• Siliciano R.F.
      ,
      • Wong J.K.
      • Hezareh M.
      • Günthard H.F.
      • Havlir D.V.
      • Ignacio C.C.
      • Spina C.A.
      • Richman D.D.
      ,
      • Carter C.C.
      • Onafuwa-Nuga A.
      • McNamara L.A.
      • Riddell 4th, J.
      • Bixby D.
      • Savona M.R.
      • Collins K.L.
      ). Therefore, any long term therapeutic strategy targeted toward eliminating HIV-1 infection must include compounds that purge the latent viral reservoirs thereby rendering them susceptible to cART.
      HIV-1 can be maintained in a latent state by multiple different mechanisms that inhibit virus gene expression after integration into the cellular DNA (
      • Colin L.
      • Van Lint C.
      ,
      • Margolis D.M.
      ,
      • Trono D.
      • Van Lint C.
      • Rouzioux C.
      • Verdin E.
      • Barré-Sinoussi F.
      • Chun T.W.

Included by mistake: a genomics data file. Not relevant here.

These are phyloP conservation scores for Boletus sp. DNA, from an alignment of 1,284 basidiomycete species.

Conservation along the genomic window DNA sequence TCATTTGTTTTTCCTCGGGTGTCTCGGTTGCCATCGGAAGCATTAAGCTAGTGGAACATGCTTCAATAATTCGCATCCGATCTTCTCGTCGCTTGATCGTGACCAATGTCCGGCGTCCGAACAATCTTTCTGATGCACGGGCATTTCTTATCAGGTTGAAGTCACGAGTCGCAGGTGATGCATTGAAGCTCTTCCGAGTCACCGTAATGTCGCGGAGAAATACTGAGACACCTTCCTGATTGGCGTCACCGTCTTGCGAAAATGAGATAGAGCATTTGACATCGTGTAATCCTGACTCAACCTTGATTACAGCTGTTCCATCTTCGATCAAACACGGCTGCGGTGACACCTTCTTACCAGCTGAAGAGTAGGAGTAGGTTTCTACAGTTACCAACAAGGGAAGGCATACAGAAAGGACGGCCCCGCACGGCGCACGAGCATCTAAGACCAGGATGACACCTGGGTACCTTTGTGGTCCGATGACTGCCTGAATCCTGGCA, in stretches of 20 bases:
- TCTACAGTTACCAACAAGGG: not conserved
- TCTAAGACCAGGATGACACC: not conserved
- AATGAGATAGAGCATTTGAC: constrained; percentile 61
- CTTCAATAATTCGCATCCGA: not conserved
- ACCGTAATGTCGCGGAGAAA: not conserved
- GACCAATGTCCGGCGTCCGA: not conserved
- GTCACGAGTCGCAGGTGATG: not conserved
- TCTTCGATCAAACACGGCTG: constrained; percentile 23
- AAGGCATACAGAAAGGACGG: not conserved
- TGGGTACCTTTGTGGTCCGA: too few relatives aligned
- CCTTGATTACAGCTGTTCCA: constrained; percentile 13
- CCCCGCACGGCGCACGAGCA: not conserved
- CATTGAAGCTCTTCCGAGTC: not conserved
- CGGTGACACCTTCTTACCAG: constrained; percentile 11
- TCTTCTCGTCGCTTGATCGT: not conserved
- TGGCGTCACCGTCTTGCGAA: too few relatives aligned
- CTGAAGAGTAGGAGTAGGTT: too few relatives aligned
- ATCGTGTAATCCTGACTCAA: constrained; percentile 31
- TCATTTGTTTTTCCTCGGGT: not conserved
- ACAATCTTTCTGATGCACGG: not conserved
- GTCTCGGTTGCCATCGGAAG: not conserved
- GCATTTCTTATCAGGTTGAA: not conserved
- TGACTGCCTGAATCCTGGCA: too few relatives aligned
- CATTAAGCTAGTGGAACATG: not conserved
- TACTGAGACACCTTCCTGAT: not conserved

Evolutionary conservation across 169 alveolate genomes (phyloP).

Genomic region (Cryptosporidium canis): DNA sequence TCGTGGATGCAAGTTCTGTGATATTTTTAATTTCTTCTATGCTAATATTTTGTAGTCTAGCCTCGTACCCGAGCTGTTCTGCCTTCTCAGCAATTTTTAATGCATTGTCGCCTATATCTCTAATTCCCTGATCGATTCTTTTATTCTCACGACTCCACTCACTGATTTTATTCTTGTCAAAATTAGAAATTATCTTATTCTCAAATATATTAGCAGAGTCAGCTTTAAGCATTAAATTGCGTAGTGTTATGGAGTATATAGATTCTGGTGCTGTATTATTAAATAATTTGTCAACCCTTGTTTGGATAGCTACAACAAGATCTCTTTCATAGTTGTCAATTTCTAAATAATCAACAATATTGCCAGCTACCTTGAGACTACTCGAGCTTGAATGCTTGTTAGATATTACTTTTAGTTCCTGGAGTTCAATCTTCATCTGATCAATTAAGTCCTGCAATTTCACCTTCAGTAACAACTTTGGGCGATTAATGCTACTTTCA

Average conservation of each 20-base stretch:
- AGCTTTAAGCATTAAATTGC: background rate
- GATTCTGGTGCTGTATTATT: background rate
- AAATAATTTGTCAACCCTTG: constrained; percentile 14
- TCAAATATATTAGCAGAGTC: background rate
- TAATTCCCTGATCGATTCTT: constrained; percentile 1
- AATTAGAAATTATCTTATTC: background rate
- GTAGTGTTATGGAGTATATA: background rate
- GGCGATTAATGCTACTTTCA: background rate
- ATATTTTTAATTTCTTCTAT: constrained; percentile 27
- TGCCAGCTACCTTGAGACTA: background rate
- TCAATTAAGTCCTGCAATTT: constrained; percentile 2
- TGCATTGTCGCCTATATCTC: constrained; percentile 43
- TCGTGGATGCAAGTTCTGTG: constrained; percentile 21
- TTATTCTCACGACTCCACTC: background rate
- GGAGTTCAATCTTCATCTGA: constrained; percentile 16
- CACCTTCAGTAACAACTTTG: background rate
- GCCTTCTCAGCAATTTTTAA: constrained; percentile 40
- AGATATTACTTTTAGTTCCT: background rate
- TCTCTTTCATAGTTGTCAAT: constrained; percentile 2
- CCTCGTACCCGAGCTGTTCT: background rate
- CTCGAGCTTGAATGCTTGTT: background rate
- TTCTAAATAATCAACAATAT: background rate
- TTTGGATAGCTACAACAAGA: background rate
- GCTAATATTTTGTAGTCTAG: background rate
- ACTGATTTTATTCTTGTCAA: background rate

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      ). For example, epigenetic modifications at or near the HIV-1 5′-long terminal repeat (LTR) can induce chromatin condensation that diminishes the accessibility of the HIV-1 promoter to transcription factors. In this regard, it has been well documented that different transcription factors can recruit histone deacetylase (HDAC) enzymes to the HIV-1 LTR where they promote chromatin condensation by deacetylating the ∈-amino groups of lysine residues in histone tails (
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      ,
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      ,
      • Imai K.